Your part (b) result looks fine.

For the cross products, take a look at the EDITs I added to post #5.

ok so X(Ux+3Uy-2Uz)=4Ux+Uy+8Uz then XUx+3XUy-2XUz = 4Ux+Uy+8Uz then Uz(-2x-8)=Ux(4-x)+(1-3x)Uy

How do I view the edits it still looks the same on my comp and BTW I can't read the code in #6

DODGEVIPER13 said:
ok so X(Ux+3Uy-2Uz)=4Ux+Uy+8Uz then XUx+3XUy-2XUz = 4Ux+Uy+8Uz then Uz(-2x-8)=Ux(4-x)+(1-3x)Uy

What happened to the parameters ##\alpha## and ##\beta##? You should have:

##X(\alpha, 3, -2) = (4, \beta, 8)##

from which you have three equations if you equate the like components.

DODGEVIPER13 said:
How do I view the edits it still looks the same on my comp and BTW I can't read the code in #6

If you refresh the page, the edits at the bottom of the post should appear.

By "code" I presume you mean the mathematical expressions rendered in LaTex? Perhaps your browser is not compatible with the Physics Forums' usage of LaTex? What type of machine/operating system are you using?

ok for c I get 6Uy+2Uz and for d I get -8

Ok after doing as you suggested if I did it right alpha=-1 and beta=-12 also x=-4

yah thanks the refresh worked

DODGEVIPER13 said:
ok for c I get 6Uy+2Uz and for d I get -8

Check the signs on your expansion of the cross product for c. -8 for part d looks fine.

DODGEVIPER13 said:
Ok after doing as you suggested if I did it right alpha=-1 and beta=-12 also x=-4

Right ok my signs were off on (c) 6uy-2Uz

DODGEVIPER13 said:
ok my signs were off on (c) 6uy-2Uz

I still see a sign problem with the first term...!

DODGEVIPER13 said:
doh! so you are saying it is -6Uy-2Uz. Are you sure, I have checked it 3 times and feel confident in my initial answer?

The order of the cross product matters! A x B = - B x A. Your attachment shows that you're computing A x Ux...

Ok good point it should be after reworking it again -6Uy-2Uz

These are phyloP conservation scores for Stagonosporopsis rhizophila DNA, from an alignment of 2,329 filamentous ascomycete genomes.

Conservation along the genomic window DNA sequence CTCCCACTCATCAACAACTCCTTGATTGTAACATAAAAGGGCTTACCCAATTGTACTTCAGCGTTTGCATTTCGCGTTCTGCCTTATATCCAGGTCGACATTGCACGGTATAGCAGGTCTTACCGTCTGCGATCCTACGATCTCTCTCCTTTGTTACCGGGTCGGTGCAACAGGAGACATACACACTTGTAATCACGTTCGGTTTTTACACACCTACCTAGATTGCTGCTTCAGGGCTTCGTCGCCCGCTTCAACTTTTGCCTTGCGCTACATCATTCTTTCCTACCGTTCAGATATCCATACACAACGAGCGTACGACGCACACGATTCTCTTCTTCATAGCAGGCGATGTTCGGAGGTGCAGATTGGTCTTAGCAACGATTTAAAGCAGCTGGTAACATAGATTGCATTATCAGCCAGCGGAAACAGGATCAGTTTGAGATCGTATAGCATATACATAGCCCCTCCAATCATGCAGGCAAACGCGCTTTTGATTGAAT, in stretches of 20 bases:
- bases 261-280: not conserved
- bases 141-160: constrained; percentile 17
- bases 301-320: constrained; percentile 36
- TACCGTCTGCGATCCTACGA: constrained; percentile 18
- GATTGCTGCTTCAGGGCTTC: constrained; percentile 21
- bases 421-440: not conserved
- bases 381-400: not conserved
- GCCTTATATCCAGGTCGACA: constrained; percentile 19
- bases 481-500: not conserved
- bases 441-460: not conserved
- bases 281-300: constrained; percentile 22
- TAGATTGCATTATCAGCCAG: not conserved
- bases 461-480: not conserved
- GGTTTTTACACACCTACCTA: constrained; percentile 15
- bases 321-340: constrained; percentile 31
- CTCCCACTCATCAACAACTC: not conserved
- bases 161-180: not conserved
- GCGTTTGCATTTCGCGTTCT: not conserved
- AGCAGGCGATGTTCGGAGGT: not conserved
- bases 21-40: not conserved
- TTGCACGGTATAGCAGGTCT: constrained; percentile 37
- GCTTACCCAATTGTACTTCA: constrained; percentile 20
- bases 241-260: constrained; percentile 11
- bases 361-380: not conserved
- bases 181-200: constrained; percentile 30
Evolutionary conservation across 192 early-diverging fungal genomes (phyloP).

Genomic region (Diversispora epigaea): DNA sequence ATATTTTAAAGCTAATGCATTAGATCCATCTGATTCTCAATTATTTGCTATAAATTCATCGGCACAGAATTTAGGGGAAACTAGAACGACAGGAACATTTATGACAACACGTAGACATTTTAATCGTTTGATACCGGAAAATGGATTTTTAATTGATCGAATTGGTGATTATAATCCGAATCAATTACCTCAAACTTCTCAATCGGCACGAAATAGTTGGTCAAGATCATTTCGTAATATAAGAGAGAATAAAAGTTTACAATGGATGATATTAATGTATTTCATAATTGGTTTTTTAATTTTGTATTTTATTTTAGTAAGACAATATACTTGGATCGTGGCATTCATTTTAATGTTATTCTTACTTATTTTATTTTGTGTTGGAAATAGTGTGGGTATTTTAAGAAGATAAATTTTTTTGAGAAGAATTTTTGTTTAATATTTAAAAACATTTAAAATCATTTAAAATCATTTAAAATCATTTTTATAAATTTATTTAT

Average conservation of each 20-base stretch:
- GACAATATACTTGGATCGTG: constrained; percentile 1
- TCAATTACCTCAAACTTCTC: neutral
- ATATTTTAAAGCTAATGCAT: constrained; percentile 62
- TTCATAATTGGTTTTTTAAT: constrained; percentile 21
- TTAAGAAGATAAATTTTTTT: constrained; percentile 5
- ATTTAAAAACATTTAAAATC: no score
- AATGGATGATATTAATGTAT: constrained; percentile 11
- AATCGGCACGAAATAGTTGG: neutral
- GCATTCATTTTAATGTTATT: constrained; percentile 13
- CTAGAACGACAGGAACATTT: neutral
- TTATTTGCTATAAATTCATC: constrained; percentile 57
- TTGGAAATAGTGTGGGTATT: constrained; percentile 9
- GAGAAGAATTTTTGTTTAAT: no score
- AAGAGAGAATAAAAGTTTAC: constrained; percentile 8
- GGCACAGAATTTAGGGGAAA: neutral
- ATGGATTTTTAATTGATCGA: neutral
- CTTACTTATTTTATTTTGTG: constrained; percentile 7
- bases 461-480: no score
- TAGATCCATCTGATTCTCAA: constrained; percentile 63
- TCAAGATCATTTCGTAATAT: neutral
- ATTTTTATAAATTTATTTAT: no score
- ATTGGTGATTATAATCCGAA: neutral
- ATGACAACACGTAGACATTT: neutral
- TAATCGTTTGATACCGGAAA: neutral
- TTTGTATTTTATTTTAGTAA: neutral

That is for the area of the triangle

DODGEVIPER13 said:
to find magnitude (sqrt((-3)^2+(-30)^2+(-36)^2+(15)^2))/2 = 24.647

Ummm, why do you have two separate Uy terms? Your vector should have exactly three independent components.

Forgot to collect them up sorry now I get 25.719

DODGEVIPER13 said:
Forgot to collect them up sorry now I get 25.719

Much better!

On 1.4 I think I am right but not sure? On 1.5 (a), (b), and (c) I am not sure if I did the partial derivatives correctly? On 1.6 Not sure if I computed the gradient right? On 1.7 not sure if i calculated the divergence right? On 1.8 I don't know what to do at all and need a bit of a push? I uploaded my work and the problem was in the first upload.

#### Attachments

I think it would be better if you were to decompose the rest of these problems into individual threads. That will increase the chance that people with the appropriate skills for a given problem will take notice. Seeing a large batch of problems in one thread discourages some from jumping into what could be a lengthy and confusing fray.

Having said that, I will address the "latest" problem, 1.4.

Note that you wish the dl's to follow along the given curve, y = x2. You correctly wrote that this means you can substitute y = x2 in the integral. However, you also need to address dy. For the curve y = x2, dy ≠ dx. What should it be?

Dy=2x

Now I get y^2-y

DODGEVIPER13 said:
Dy=2x

##y = x^2##
##dy = 2x dx##

DODGEVIPER13 said:
Now I get y^2-y

Show how. Your final result should be numeric.

What I did is take the integral from 1 to 0 of y dx and found it to be -y and then evaluated the integral from 0 to 1
Of 2xy^2 dx and got y^2 should I have turned y into x^2 and y^2 into x^4 hmm if I do that I get 0

DODGEVIPER13 said:
What I did is take the integral from 1 to 0 of y dx and found it to be -y and then evaluated the integral from 0 to 1
Of 2xy^2 dx and got y^2 should I have turned y into x^2 and y^2 into x^4 hmm if I do that I get 0

I don't know why you'd do that first integral. The idea is to cast the dot product into terms of a single variable, and x is convenient. To do that you must replace the ##y^2## of the H function using ##y=x^2##.

Now, the path you want L to follow is along the other function ##y=x^2##. So then in terms of x, ##dy = 2x dx##. Make the substitutions and carry out the dot product. Then integrate over x. By substituting y and dy, you need only integrate over the one variable, x.